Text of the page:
Referring first to FIG. 1, a gas mixture as a laser medium is caused to flow from the left-hand side to the right-hand side of an inner cavity of a discharge section 1, as viewed in FIG. 1. The gas mixture is cooled by a heat exchanger (not shown) and recirculated through the cavity of the discharge section 1. He, N2 and CO2 composing the gas mixture are in the ratios of 50:45:5. It is understood that an extremely small amount of oxygen or the like is contained in the gas mixture. The pressure of the gas mixture is about 30 torr and the flow rate thereof in the discharge section is about 70 m/sec. in the center of the cavity.
Each cathode bar 2 composing discharge electrodes comprises a generally L-shaped slender electrode bar. A plurality of such cathode bars 2 are adjacently aligned so that ends thereof are directed to the same direction. As schematically shown in FIG. 2, each cathode bar 2 is formed from titanium as a base material 3. A thin titanium oxide film 4 is formed on the surface of a lightening portion of each cathode bar 2. The lightening portion is a portion covered with a glow during the discharge.
Each anode bar 5 composing the discharge electrodes comprises a slender electrode bar extending vertically. A plurality of such anode bars 5 are adjacently aligned so as to take the form of a reed screen. Each anode bar 5 is formed from stainless steel.
A DC power supply 7 is connected between the electrodes 2 and 5 through ballast resistances 6 each having the resistance of 20 KΩ so that high DC voltage is applied across the electrodes 2 and 5. When the DC voltage is applied across the electrodes 2 and 5 with the gas mixture being flown through the cavity of the discharge section 1, a glow discharge is initiated between the electrodes 2 and 5. An area of the cavity in which a glow exists is shown by crossed oblique lines in FIG. 1. A lightening portion of each cathode bar 2 where each cathode bar 2 is covered with the glow is subject to changes of the gas pressure or the like. In the embodiment, the lightening portion of each cathode bar 2 is in the range between 10 mm and 20 mm from the distal ends of the cathode bars 2. Upon occurrence of the glow discharge, CO2 in the gas mixture is excited and laser oscillation takes place between conventional resonators each provided with a reflector (not shown). A beam axle is designated by reference numeral 8 in FIG. 1.
Each above-described cathode bar 2 having a thin titanium oxide film 4 is formed as follows: the whole cathode bar 2 is first formed from titanium and incorporated in the discharge section 1 of the gas laser apparatus. The electric discharge is then initiated between the electrodes 2 and 5 in the same manner as in the normal usage of the apparatus. The cathode bars 2 are heated by the glow and the surface of each cathode bar 2 is oxidized owing to an extremely small amount of oxygen contained in the gas mixture, thereby forming a thin titanium oxide film on the surface of each cathode bar 2. For reference, FIGS. 3 and 4 show the results of an elemental analysis of the cathode in the direction of its depth before occurrence of the electric discharge and after the discharge for 200 hours, in accordance with an analysis method based on the Auger effect, respectively. The transverse axis represents the depth from the surface of the cathode and the vertical axis the elemental ratio based on the spectral intensity, in each graph. The graphs show that a thin titanium oxide film of about 500 Å thick is formed on the surface of the cathode formed from titanium as the base material after the electric discharge for 200 hours. The thickness of the titanium oxide film thus formed is nearly proportional to the discharging period.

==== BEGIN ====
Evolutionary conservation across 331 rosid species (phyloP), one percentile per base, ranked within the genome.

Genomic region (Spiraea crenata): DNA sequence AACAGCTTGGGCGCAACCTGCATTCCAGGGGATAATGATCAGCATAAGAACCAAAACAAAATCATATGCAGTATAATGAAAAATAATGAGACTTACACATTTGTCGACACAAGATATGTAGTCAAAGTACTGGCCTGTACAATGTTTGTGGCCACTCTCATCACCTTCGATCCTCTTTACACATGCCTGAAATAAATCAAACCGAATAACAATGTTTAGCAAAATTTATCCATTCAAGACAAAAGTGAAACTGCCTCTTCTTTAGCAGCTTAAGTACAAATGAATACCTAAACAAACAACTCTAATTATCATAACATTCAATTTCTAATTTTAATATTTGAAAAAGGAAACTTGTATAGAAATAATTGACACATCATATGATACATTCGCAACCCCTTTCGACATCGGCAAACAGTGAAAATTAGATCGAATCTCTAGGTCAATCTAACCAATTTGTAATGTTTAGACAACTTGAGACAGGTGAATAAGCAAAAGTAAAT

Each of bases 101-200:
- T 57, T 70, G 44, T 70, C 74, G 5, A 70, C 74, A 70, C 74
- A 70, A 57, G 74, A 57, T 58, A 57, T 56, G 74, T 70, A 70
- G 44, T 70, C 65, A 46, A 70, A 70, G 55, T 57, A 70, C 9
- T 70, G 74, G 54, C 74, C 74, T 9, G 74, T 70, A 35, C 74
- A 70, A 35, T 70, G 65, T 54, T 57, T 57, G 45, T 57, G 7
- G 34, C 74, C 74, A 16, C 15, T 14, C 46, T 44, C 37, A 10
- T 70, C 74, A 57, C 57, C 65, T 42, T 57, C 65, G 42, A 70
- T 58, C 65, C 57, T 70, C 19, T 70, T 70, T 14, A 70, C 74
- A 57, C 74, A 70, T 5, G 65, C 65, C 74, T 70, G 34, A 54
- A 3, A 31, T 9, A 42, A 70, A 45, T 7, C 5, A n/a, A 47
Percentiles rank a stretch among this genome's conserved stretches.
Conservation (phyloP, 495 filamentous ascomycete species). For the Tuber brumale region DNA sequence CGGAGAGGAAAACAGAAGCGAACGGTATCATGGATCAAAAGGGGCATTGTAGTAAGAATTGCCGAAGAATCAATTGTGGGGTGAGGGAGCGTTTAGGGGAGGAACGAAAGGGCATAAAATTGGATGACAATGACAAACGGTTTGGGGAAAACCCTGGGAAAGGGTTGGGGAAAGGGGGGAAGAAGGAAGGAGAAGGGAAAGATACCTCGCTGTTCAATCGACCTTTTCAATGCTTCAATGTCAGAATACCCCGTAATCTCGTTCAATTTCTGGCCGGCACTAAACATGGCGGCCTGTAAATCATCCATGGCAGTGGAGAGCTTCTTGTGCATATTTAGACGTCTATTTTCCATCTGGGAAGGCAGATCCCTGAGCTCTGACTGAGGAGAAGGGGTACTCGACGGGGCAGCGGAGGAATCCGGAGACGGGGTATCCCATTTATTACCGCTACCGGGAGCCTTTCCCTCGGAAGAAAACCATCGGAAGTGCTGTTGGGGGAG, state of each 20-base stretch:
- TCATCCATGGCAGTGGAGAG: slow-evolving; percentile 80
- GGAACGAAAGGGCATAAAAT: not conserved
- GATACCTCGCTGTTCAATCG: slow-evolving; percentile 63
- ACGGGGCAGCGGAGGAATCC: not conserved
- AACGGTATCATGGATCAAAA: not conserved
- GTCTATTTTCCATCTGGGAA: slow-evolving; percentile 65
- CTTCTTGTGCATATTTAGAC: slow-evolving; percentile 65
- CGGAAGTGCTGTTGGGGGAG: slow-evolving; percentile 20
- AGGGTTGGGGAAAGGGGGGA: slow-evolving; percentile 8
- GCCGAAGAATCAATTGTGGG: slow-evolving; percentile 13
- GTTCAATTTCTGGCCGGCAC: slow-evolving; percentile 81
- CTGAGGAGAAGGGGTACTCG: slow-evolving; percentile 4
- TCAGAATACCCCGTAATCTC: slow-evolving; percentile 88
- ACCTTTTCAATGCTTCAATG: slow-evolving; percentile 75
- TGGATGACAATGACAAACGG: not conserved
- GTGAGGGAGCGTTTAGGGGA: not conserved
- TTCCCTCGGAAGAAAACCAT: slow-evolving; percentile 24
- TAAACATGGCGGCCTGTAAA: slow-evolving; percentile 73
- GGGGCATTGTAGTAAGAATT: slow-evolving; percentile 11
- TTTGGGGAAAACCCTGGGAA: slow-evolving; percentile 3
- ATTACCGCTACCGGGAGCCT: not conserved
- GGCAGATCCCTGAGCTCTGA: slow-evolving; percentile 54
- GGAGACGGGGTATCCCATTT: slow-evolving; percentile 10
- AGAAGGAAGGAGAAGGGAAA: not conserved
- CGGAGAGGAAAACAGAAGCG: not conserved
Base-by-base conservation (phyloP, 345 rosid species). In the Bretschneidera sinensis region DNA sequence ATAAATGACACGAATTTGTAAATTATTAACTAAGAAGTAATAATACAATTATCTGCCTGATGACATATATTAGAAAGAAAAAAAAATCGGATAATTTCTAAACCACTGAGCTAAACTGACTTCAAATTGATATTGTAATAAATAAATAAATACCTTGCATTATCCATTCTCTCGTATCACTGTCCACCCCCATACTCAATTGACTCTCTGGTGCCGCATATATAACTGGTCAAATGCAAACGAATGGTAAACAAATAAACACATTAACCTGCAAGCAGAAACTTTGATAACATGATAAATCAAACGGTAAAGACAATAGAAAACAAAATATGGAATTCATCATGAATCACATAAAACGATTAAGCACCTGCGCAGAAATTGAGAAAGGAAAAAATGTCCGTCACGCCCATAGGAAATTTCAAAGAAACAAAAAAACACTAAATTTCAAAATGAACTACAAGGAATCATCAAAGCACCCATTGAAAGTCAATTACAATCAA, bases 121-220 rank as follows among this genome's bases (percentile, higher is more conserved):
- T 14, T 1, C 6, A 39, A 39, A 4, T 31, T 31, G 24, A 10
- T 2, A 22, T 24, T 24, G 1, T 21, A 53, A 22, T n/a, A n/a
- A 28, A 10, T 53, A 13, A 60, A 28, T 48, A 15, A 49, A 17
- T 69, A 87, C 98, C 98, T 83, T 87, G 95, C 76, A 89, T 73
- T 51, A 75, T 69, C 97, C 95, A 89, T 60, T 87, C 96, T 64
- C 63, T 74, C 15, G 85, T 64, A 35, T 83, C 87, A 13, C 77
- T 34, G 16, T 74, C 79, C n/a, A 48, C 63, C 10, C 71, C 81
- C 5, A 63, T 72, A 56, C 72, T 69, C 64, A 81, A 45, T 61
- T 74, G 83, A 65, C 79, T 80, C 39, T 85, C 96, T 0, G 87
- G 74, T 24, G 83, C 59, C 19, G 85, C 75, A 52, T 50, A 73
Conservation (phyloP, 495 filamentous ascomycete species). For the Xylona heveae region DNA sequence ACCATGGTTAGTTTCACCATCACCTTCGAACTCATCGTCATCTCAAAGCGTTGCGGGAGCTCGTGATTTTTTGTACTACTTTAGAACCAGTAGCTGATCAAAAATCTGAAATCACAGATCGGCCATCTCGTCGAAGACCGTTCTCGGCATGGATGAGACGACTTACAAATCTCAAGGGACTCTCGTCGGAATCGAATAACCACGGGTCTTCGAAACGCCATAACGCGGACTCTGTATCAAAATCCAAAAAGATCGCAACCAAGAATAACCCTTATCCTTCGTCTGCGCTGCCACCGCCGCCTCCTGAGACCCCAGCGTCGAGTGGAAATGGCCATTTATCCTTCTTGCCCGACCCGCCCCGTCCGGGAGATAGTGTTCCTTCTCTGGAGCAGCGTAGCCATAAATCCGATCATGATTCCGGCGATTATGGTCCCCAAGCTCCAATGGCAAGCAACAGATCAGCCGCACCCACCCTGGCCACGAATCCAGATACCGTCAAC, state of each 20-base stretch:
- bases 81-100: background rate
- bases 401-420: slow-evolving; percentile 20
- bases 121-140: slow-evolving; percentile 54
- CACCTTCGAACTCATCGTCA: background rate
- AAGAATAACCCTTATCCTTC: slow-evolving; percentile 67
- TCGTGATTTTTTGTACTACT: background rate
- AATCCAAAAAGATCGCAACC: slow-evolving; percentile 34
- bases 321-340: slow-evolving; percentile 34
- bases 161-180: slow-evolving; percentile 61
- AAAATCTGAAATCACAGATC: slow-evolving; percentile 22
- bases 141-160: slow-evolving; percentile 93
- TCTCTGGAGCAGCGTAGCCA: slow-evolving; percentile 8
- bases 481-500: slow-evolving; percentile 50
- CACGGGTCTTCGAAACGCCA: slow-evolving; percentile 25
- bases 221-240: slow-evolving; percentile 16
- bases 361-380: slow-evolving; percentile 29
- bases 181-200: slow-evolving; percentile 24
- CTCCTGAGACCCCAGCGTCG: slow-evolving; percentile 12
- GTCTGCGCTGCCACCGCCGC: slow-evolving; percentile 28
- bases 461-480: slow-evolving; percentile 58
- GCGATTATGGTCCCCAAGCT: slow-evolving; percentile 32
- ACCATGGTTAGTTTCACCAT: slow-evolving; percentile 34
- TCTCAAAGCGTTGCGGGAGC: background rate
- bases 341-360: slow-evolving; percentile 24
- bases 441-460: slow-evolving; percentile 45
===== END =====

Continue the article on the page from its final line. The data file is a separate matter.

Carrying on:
According to the above-described construction, each anode bar 5 suffers oxidation owing to the high atmospheric temperature due to the electric discharge and an extremely small amount of oxygen contained in the gas mixture. Since each anode bar 5 is formed from stainless steel and is highly resistant to the oxidation because of the existence of chromium component therein, the rate at which each anode bar 5 is oxidized is extremely low and the surface thereof is covered with a stable chromium oxide thin film. Consequently, even when the cathode material particles are caused to scatter owing to the sputtering in the cathodes 2 and start to affix on the anode surface, the cathode material particles affixed on the anode surface may be prevented from becoming a local insulating substance by suffering the ununiform oxidation action since the surface of each anode bar 5 is covered with the stable chromium oxide thin film, resulting in prevention of electric field concentration.
In the embodiment, particularly, titanium is employed for the base material 3 of each cathode bar 2 and the thin titanium oxide film 4 is formed on the cathode surface. Consequently, the amount of substance piled on the anode surface owing to the sputtering may be reduced. From the foregoing, since a time period between the local occurrence of a micro-arc and occurrence of an arc discharge may be sufficiently lengthened and a stable electric discharge may be ensured for a long period of time, the maintenance cycle of the gas laser may be sufficiently lengthened and the productivity of the production line in which the gas laser is introduced may be improved to a large extent.